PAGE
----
When people ask me why I think Emerson is America's greatest thinker and essayist, I have trouble explaining it. Most people are used to reading Emerson's carefully crafted essays, which scintillate with ideas and lapidary prose. You can pull out lines and paragraphs from almost any of them and think about them for days, finding fractal ideas within them that resonate in your own mind.
But what really convinced me was when I started reading his journals. First, I had read some of the books available that contain excerpts from the journals; there are several, of varying length. Then I bought a set of the 1910 edition, edited by Emerson's son Edward, and started reading them. In ten volumes, with small pages and largish print, they are only slightly better than the one-volume editions of excerpts. Finally, I bought the 16-volume Harvard University Press edition - a massive expense - and am currently reading them (and posting my favorite excerpts on [...]).
Reading Emerson's "private" writings - journals of this period were not diaries, but were often passed around, so Emerson knew that others would eventually read what his contained - showed me the type of thinker he really was. When he writes extemporaneously, his ideas flow more fluidly, less densely than in his essays. While he reused parts of the journal for his sermons, at first, then, later, his essays, there is a spontaneity that one doesn't find in the published works.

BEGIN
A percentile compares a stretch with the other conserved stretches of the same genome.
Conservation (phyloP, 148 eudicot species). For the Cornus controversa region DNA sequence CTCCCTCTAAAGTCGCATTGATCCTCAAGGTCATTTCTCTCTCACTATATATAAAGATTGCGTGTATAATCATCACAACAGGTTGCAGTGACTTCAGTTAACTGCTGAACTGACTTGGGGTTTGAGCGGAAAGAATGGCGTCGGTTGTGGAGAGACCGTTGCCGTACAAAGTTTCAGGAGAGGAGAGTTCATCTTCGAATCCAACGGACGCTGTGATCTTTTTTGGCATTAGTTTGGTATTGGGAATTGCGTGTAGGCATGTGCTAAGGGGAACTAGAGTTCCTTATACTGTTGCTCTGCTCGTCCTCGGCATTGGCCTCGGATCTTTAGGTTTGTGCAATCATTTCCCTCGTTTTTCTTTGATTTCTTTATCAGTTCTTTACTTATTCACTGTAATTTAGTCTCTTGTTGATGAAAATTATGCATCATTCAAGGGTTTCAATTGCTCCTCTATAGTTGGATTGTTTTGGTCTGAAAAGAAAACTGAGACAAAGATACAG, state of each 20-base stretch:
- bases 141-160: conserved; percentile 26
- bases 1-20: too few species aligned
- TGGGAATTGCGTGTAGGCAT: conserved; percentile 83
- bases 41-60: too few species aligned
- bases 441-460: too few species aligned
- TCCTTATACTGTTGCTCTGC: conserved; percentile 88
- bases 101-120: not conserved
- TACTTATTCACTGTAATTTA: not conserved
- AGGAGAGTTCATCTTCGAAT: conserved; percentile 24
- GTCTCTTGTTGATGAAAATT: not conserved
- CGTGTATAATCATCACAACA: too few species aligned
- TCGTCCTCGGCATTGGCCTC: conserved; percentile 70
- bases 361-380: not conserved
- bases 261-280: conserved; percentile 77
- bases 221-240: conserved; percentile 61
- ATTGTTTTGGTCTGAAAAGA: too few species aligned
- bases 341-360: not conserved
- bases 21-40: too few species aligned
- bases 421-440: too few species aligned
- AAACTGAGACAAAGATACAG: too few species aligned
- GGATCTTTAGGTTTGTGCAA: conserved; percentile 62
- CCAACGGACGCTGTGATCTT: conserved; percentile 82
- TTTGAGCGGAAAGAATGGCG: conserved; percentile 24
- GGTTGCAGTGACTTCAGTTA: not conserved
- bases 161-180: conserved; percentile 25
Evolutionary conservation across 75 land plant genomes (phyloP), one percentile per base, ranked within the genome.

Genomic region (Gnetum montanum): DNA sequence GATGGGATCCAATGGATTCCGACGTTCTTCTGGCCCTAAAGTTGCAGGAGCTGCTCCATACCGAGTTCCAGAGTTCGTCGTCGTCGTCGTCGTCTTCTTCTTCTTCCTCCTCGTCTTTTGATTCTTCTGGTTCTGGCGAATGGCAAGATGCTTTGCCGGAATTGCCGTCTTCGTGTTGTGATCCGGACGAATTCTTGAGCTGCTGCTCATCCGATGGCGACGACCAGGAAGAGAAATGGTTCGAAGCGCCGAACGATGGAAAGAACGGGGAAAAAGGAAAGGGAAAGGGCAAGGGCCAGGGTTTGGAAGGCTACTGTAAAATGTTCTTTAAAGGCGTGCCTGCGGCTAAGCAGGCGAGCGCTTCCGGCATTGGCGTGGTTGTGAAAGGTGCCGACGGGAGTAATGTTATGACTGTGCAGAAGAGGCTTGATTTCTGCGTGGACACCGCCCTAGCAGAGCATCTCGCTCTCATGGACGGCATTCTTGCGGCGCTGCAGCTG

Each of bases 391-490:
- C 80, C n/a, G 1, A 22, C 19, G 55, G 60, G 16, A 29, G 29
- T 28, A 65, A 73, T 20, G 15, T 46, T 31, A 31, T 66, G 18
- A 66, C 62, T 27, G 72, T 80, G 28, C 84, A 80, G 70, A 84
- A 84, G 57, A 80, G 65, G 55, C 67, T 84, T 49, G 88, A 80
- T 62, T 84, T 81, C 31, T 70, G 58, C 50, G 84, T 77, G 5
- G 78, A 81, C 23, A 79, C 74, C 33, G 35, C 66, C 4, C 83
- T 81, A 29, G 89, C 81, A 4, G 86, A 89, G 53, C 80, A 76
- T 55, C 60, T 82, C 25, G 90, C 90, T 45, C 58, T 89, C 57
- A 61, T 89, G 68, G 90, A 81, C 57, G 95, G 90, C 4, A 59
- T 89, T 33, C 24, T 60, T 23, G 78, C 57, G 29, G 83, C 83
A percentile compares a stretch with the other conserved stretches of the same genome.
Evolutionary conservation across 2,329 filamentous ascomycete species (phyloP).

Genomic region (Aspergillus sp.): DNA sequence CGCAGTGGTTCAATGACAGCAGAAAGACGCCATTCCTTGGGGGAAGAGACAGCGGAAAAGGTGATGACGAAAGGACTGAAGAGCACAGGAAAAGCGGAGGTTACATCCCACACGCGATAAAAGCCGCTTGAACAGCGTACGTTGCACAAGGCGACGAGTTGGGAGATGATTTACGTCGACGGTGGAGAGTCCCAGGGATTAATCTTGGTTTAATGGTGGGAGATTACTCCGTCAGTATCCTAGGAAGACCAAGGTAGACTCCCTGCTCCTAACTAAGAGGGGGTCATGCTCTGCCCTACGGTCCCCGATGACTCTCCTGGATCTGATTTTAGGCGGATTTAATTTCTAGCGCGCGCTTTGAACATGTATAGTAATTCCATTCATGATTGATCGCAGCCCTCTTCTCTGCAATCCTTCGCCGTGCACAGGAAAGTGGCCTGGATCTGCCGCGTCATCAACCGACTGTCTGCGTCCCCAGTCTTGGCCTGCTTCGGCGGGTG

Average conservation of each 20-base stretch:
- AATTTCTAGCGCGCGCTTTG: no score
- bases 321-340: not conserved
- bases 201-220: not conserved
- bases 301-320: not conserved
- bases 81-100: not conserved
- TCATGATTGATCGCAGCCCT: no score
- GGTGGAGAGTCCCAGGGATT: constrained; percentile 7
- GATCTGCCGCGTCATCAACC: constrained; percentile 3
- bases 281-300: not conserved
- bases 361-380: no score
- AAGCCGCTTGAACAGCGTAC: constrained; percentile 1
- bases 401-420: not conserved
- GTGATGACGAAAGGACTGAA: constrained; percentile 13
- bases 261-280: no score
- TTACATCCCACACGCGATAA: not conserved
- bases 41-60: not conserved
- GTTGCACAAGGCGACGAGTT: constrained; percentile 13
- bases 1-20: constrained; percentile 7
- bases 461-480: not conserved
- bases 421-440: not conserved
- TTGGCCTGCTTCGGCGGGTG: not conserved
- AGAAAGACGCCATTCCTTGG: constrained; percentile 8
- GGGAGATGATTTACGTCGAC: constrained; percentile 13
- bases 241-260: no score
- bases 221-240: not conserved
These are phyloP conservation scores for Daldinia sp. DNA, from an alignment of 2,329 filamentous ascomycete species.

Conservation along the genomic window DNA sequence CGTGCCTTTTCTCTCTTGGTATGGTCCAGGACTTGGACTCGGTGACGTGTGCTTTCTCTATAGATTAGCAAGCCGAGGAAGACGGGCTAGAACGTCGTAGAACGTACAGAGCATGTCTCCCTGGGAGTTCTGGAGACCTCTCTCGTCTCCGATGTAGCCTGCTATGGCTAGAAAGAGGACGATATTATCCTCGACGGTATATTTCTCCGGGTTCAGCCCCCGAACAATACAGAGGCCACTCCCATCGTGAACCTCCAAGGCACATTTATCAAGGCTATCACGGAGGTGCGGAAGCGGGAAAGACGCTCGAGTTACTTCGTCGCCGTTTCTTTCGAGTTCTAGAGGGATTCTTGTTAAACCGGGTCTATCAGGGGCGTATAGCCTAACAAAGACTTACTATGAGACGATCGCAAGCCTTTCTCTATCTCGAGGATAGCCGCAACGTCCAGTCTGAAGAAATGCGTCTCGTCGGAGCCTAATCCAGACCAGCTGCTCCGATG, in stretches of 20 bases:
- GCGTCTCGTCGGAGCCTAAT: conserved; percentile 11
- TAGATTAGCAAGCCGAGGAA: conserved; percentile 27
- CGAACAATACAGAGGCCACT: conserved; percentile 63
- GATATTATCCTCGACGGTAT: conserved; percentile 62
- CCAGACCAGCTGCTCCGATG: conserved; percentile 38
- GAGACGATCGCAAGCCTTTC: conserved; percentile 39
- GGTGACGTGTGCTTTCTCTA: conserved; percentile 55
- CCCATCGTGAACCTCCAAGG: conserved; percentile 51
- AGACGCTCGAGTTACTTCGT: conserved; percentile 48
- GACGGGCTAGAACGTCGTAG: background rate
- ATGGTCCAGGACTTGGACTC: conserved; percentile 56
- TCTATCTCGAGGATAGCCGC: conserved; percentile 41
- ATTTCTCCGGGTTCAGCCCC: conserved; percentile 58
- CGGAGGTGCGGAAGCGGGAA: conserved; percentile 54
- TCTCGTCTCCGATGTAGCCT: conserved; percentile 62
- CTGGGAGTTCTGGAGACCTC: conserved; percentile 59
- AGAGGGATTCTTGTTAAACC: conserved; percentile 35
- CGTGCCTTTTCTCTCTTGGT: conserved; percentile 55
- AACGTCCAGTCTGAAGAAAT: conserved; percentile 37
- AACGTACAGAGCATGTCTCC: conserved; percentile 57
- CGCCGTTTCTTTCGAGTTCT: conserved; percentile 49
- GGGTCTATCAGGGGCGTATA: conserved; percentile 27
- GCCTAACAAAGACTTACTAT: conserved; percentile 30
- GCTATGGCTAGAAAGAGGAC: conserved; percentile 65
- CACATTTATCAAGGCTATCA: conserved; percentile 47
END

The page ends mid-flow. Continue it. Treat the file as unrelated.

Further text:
So this Library of America edition is a boon for anyone wanting to discover Emerson's journals. I'm a big fan of the LoA books, for their choice of authors, and the quality and readability of the books themselves. These two volumes are my choice for bedside reading, and, while they only include some 1/6 of the full journals, that is more than enough for most people. (With the price of the HUP edition, affordability is another criterion to take into account.)
If you fall under Emerson's charm, these may end up being books that you read over and over, either starting over from the beginning each time you get to the end, or just dipping into them from time to time. Lawrence Rosenwald has made a judicious selection of journal entries, giving these two volumes a feeling of completeness, even if they are but a fraction of the whole.
Those wanting to go further might want to pick up (or borrow from a library), the obscenely expensive Emerson and the Art of the Diary, which looks at Emerson's production of his journals, and looks at journal writing in general. It's a fine handbook to accompany these two volumes. If only OUP would release an affordable paperback edition of the book, more readers of the journals would be likely to buy it.